Wednesday, November 25, 2009

Sermon: What does Christ's kingship mean for modern politicians, and for us?

Delivered at the Episcopal Church of the Holy Spirit; Bellevue, NE; 11-21/2-09. Year B, Proper 29: 2 Samuel 23:1-7 • Psalm 132:1-12 • Revelation 1:4b-8 • John 18:33-37, often referred to as "Christ the King Day" or "The Reign of Christ."

I had the privilege of ending my college career with a course called “The History of Modern Germany, 1750-1944.” One of the conclusions I came to in my final paper was that Hitler’s motivation was not to kill all the Jews, not to take over the world, nor even to glorify Germany. Hitler’s motivation was Hitler. This was a man who believed that Germany could not and should not win without him, saying, “Neither a military nor a civilian personality could take my place… the fate of the Reich depends on me alone.”

The Allies, on the other hand, were blessed with leaders who put their countrymen first. Take Winston Churchill. For all his social vices, this was a man who understood what was at stake, who spoke not of himself but of his nation’s values and of the undying tenacity of its people. Which modern king do you think was closer to being Christ-like? The drunkard who fought for a cause bigger than himself, or the madman who thought his own self-glory was the biggest cause of all?

Today we celebrate Christ the King. Here is a ruler who holds dominion but does not dominate; a lord who does not lord our weaknesses over us. Ours is a king who does not demand taxes or conscription, merely His love returned.

Christ’s walk did not end the reign of other kings. Now, we may not call them kings anymore. From the heights of the U.S. to the depths of Iran, most are known as “President.” But no matter what we call them, they’re certainly still around. What can these men and women learn from a king who preceded them by 2,000 years? And for that matter, what does this kingship mean for those of us so far from DC?

An awful lot. The language of the Bible is far more political than it may first appear. In today’s Gospel reading, Jesus admits to the governor that yes, he is a king. This is an extremely political thing to say, for in the next chapter, a Jewish faction reminds Pilate that “Everyone who claims to be a king sets himself against the emperor.”

This affront to Rome is a bit of a running theme in the Gospels. In their book, “The Last Week,” Jesus historians Marcus Borg and John Dominic Crossan write that whenever there was a major Jewish festival, the Roman Governor would come to Jerusalem from his coastal palace to assert a colonial presence just “in case there was trouble.” They describe Pilate’s pre-Passover procession, likely held on Palm Sunday, as “A visual panoply of imperial power: cavalry on horses… foot soldiers… banners… weapons... sun glinting on metal and gold. Sounds: marching of horses… clinking of bridles… the beating of drums… Pilate’s procession displayed not only imperial power, but also Roman imperial theology.”

Yet while all this happened at the city’s west gate, a second procession came through the east gate. A second king held his own parade, but in this parade, there were humble donkeys instead of regal horses, liberating palms instead of vengeful spears. It is what Borg and Crossan call a “counter procession” and a “planned political demonstration.” This second king, OUR king, is not about imperial might but about peace, liberation, and love.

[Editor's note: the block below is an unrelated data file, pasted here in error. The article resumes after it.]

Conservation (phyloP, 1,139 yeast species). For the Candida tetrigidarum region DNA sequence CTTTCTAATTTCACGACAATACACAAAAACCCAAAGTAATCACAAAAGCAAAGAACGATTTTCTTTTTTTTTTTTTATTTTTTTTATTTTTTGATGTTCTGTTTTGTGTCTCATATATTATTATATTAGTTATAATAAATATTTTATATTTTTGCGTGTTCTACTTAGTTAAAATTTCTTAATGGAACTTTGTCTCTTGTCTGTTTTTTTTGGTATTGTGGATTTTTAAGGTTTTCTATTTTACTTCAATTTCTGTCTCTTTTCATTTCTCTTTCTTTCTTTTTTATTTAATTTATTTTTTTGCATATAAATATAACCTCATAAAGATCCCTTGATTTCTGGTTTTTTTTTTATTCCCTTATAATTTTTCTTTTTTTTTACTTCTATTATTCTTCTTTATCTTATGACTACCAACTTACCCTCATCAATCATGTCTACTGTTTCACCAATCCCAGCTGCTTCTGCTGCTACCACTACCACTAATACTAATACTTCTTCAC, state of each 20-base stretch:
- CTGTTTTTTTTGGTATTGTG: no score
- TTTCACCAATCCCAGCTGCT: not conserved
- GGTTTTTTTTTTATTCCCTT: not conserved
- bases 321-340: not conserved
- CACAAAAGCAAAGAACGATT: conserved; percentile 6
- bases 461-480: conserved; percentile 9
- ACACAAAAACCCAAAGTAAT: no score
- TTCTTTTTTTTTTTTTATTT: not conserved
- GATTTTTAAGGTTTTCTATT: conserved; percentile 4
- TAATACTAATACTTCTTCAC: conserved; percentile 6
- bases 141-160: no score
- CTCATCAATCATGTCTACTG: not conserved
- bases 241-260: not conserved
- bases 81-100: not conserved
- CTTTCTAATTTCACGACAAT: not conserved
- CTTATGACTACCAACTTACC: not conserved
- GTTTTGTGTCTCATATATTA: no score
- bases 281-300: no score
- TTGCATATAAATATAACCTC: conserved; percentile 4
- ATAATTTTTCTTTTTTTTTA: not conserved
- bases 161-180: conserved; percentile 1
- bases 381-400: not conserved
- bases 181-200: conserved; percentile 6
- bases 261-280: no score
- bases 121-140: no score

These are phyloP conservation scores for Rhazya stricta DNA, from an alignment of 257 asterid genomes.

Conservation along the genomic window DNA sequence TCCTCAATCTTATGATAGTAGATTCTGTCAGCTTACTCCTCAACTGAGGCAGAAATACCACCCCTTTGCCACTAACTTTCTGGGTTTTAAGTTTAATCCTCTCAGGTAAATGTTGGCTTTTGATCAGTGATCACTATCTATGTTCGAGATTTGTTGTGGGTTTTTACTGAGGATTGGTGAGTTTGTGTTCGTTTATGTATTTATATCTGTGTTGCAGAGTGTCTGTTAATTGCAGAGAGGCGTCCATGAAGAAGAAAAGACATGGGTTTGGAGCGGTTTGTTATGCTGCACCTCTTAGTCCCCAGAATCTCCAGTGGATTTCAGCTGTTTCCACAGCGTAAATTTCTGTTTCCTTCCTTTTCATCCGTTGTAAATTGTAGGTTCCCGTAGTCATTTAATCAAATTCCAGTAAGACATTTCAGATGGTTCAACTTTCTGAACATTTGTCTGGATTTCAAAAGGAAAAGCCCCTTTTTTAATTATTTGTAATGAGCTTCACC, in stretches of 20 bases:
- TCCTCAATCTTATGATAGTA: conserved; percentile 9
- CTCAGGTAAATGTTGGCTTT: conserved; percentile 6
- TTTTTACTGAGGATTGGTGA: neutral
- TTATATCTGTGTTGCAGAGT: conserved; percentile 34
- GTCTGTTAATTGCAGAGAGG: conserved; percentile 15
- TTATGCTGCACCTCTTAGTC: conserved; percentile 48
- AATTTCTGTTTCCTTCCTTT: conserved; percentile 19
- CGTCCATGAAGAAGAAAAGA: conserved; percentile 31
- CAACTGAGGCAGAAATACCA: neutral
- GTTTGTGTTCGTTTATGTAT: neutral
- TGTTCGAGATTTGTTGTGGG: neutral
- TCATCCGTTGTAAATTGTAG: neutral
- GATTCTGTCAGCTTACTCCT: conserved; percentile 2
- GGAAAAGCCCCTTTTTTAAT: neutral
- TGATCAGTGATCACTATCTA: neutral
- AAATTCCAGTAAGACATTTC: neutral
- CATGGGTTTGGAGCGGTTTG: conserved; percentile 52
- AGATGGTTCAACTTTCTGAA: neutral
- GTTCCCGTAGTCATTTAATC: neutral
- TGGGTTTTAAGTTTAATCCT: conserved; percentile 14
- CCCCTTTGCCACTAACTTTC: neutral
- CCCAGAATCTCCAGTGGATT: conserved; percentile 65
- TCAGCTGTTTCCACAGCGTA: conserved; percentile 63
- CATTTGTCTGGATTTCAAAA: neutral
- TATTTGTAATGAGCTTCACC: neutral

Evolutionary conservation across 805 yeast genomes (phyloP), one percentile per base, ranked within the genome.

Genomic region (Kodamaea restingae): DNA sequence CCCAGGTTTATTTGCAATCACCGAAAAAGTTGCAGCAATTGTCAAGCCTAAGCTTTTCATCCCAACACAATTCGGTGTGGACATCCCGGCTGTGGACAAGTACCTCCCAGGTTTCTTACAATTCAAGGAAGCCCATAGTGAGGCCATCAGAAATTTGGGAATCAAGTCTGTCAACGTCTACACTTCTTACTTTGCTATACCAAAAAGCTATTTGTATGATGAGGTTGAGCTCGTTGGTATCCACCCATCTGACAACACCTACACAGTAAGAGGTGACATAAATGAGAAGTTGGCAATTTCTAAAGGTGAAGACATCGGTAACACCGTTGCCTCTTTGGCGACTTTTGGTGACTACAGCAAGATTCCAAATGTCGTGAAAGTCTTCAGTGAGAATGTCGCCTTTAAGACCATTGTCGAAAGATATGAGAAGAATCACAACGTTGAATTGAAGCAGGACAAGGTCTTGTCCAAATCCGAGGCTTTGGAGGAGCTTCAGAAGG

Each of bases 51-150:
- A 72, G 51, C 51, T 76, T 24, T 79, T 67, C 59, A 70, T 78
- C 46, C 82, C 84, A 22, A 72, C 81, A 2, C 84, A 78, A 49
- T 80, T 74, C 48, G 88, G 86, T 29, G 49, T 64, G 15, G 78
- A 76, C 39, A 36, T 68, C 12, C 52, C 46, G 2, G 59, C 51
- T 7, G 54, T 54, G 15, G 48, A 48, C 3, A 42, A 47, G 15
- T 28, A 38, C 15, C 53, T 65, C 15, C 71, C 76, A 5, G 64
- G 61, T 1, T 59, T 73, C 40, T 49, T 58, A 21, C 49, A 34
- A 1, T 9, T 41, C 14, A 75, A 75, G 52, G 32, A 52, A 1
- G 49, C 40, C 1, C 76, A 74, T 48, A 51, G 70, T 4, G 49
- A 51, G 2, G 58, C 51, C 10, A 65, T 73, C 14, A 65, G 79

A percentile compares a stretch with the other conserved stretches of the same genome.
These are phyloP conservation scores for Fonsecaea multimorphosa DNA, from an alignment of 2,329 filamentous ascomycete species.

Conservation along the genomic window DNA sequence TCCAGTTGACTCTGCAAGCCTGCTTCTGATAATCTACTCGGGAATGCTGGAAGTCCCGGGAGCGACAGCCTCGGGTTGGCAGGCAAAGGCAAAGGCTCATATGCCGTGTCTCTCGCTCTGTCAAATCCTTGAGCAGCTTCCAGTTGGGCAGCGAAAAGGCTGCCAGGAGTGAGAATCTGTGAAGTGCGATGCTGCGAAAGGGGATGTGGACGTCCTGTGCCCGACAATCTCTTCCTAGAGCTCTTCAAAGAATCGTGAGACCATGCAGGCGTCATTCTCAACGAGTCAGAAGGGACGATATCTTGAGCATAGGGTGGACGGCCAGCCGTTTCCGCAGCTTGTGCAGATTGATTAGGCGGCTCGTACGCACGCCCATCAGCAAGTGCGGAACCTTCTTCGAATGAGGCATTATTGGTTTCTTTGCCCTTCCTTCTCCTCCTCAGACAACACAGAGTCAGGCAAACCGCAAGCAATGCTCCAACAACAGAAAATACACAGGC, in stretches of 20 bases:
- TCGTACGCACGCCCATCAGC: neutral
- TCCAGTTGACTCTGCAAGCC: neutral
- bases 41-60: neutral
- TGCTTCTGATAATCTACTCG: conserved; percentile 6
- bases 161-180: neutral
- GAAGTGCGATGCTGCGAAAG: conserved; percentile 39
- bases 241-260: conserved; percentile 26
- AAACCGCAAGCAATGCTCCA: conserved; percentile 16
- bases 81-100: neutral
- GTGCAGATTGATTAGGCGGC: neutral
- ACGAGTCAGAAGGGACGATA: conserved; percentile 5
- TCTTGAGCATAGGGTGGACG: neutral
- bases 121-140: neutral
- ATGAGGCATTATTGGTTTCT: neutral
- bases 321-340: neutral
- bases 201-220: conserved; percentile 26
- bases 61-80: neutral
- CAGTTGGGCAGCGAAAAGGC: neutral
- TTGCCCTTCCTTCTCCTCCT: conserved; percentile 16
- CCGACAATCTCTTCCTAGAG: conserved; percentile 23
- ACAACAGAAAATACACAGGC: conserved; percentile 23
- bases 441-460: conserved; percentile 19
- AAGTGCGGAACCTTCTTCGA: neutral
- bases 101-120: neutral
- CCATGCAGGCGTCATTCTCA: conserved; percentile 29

Christ carried a very political message, and yet we are also taught that we should render unto Caesar what is Caesar’s and render unto God what is God’s. This juxtaposition works because before rendering comes identifying: What is Caesar’s? And what is God’s? And what must modern Caesars do to separate their kingdoms from the kingdom of God?

Servant leadership is a good start. One of the many reasons Hitler failed to achieve great heights of leadership was that he regarded himself strictly as a warrior and not, like German leaders before him, as “the first servant of the state.” Christ, however, was a servant, a washer of feet, who told Pilate that kings should not be so quick to use violence. A king should not think about himself and his own strength, but about his people.

“For this I was born, and for this I came into the world, to testify to the truth. Everyone who belongs to the truth listens to my voice.”

N.T. Wright, a Bishop in the Church of England, writes that for Pilate, “the only place you get truth is out of the sheath of a sword (or, as we would say, out of the barrel of a gun.)” Like all kings, Christ claims to have truth. He makes this claim, however, not with a weapon but with palms and donkeys, surely a shocking thing for Pilate to hear.

It wouldn’t be hard for Christ also to be a violent or corrupt king. God has far more power than any earthly ruler – but as David says in today’s reading, for God, ruling is about justice, not the other way around. Christ’s rule says to today’s rulers, do not use your dominion; hold it in reserve! Let your people see that you are big enough to lift them up rather than yourself!

So okay, Christ’s kingship is definitely a political thing, but is that all it is? What about those of us hundreds of miles from Washington? What does Christ’s reign mean for us?

First of all, we mustn’t follow leaders who don’t themselves follow Christ’s model of kingship. When our rulers depart from Christ, we must hold them accountable by advocating for the Christian values of love and justice. We do that each week when we pray for elected officials in the Prayers of the People. We can write to and about our lawmakers when we feel they support the wrong policies, and we can vote against corrupt Congressmen. We can also support Christian missionaries and non-violent resistance groups in oppressive places like Zimbabwe or the Sudan. But that’s just more politics. What is the king’s tax, what is required of our daily lives?